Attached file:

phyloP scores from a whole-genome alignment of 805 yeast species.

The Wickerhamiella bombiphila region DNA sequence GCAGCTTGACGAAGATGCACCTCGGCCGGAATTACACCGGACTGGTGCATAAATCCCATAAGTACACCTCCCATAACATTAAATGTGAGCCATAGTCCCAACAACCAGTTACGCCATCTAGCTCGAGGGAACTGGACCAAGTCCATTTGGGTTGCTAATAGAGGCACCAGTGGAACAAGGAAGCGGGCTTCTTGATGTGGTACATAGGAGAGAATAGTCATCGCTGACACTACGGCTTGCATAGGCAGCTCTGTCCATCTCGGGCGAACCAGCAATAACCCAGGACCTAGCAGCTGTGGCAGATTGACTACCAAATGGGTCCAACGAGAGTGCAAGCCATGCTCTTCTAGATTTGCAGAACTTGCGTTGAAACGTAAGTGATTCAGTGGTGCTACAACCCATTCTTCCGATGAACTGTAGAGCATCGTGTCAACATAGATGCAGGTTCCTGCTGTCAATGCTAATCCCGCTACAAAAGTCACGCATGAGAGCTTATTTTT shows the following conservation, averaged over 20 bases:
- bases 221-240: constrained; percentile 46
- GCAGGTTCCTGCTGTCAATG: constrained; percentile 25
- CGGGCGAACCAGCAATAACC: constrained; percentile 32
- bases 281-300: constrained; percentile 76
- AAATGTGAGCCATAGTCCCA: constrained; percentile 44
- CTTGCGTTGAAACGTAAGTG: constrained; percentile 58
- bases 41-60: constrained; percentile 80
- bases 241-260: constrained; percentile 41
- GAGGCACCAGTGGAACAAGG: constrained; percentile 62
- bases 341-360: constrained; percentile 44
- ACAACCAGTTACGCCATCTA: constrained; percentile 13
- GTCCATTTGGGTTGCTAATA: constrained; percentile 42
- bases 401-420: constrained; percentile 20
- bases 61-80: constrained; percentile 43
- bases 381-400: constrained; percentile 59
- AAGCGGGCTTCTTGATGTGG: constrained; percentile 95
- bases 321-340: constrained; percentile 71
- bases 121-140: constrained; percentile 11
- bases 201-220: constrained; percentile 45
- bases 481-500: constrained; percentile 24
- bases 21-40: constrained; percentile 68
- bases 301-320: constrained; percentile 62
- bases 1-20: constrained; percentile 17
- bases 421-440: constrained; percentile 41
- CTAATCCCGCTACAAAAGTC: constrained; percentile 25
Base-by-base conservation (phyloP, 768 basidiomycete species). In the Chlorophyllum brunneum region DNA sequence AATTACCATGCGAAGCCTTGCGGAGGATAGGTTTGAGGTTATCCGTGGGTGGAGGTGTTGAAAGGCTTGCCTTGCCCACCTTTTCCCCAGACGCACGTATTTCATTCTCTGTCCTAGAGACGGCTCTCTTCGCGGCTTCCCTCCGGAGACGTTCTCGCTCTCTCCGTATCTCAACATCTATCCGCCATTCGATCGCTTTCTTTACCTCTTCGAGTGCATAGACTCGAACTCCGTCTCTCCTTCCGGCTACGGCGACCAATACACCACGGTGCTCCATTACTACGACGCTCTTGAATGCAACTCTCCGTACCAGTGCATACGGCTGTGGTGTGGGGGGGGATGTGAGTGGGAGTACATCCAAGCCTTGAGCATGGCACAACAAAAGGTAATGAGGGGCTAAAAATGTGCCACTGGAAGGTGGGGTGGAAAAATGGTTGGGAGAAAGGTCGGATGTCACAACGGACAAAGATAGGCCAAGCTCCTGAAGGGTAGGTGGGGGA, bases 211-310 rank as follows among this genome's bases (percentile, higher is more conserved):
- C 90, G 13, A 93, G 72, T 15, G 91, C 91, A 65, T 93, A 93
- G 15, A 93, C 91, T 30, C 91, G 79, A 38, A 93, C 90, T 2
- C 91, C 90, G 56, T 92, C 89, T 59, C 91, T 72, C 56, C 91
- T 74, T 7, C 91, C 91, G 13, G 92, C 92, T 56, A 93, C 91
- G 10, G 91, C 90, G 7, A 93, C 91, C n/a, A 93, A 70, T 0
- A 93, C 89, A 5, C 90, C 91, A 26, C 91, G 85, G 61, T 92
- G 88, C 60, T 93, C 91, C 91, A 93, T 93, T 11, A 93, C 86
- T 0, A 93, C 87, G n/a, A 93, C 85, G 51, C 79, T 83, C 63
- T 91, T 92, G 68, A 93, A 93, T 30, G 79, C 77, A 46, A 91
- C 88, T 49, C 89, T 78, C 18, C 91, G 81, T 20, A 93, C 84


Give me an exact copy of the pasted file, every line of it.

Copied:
phyloP scores from a whole-genome alignment of 805 yeast species.

The Wickerhamiella bombiphila region DNA sequence GCAGCTTGACGAAGATGCACCTCGGCCGGAATTACACCGGACTGGTGCATAAATCCCATAAGTACACCTCCCATAACATTAAATGTGAGCCATAGTCCCAACAACCAGTTACGCCATCTAGCTCGAGGGAACTGGACCAAGTCCATTTGGGTTGCTAATAGAGGCACCAGTGGAACAAGGAAGCGGGCTTCTTGATGTGGTACATAGGAGAGAATAGTCATCGCTGACACTACGGCTTGCATAGGCAGCTCTGTCCATCTCGGGCGAACCAGCAATAACCCAGGACCTAGCAGCTGTGGCAGATTGACTACCAAATGGGTCCAACGAGAGTGCAAGCCATGCTCTTCTAGATTTGCAGAACTTGCGTTGAAACGTAAGTGATTCAGTGGTGCTACAACCCATTCTTCCGATGAACTGTAGAGCATCGTGTCAACATAGATGCAGGTTCCTGCTGTCAATGCTAATCCCGCTACAAAAGTCACGCATGAGAGCTTATTTTT shows the following conservation, averaged over 20 bases:
- bases 221-240: constrained; percentile 46
- GCAGGTTCCTGCTGTCAATG: constrained; percentile 25
- CGGGCGAACCAGCAATAACC: constrained; percentile 32
- bases 281-300: constrained; percentile 76
- AAATGTGAGCCATAGTCCCA: constrained; percentile 44
- CTTGCGTTGAAACGTAAGTG: constrained; percentile 58
- bases 41-60: constrained; percentile 80
- bases 241-260: constrained; percentile 41
- GAGGCACCAGTGGAACAAGG: constrained; percentile 62
- bases 341-360: constrained; percentile 44
- ACAACCAGTTACGCCATCTA: constrained; percentile 13
- GTCCATTTGGGTTGCTAATA: constrained; percentile 42
- bases 401-420: constrained; percentile 20
- bases 61-80: constrained; percentile 43
- bases 381-400: constrained; percentile 59
- AAGCGGGCTTCTTGATGTGG: constrained; percentile 95
- bases 321-340: constrained; percentile 71
- bases 121-140: constrained; percentile 11
- bases 201-220: constrained; percentile 45
- bases 481-500: constrained; percentile 24
- bases 21-40: constrained; percentile 68
- bases 301-320: constrained; percentile 62
- bases 1-20: constrained; percentile 17
- bases 421-440: constrained; percentile 41
- CTAATCCCGCTACAAAAGTC: constrained; percentile 25
Base-by-base conservation (phyloP, 768 basidiomycete species). In the Chlorophyllum brunneum region DNA sequence AATTACCATGCGAAGCCTTGCGGAGGATAGGTTTGAGGTTATCCGTGGGTGGAGGTGTTGAAAGGCTTGCCTTGCCCACCTTTTCCCCAGACGCACGTATTTCATTCTCTGTCCTAGAGACGGCTCTCTTCGCGGCTTCCCTCCGGAGACGTTCTCGCTCTCTCCGTATCTCAACATCTATCCGCCATTCGATCGCTTTCTTTACCTCTTCGAGTGCATAGACTCGAACTCCGTCTCTCCTTCCGGCTACGGCGACCAATACACCACGGTGCTCCATTACTACGACGCTCTTGAATGCAACTCTCCGTACCAGTGCATACGGCTGTGGTGTGGGGGGGGATGTGAGTGGGAGTACATCCAAGCCTTGAGCATGGCACAACAAAAGGTAATGAGGGGCTAAAAATGTGCCACTGGAAGGTGGGGTGGAAAAATGGTTGGGAGAAAGGTCGGATGTCACAACGGACAAAGATAGGCCAAGCTCCTGAAGGGTAGGTGGGGGA, bases 211-310 rank as follows among this genome's bases (percentile, higher is more conserved):
- C 90, G 13, A 93, G 72, T 15, G 91, C 91, A 65, T 93, A 93
- G 15, A 93, C 91, T 30, C 91, G 79, A 38, A 93, C 90, T 2
- C 91, C 90, G 56, T 92, C 89, T 59, C 91, T 72, C 56, C 91
- T 74, T 7, C 91, C 91, G 13, G 92, C 92, T 56, A 93, C 91
- G 10, G 91, C 90, G 7, A 93, C 91, C n/a, A 93, A 70, T 0
- A 93, C 89, A 5, C 90, C 91, A 26, C 91, G 85, G 61, T 92
- G 88, C 60, T 93, C 91, C 91, A 93, T 93, T 11, A 93, C 86
- T 0, A 93, C 87, G n/a, A 93, C 85, G 51, C 79, T 83, C 63
- T 91, T 92, G 68, A 93, A 93, T 30, G 79, C 77, A 46, A 91
- C 88, T 49, C 89, T 78, C 18, C 91, G 81, T 20, A 93, C 84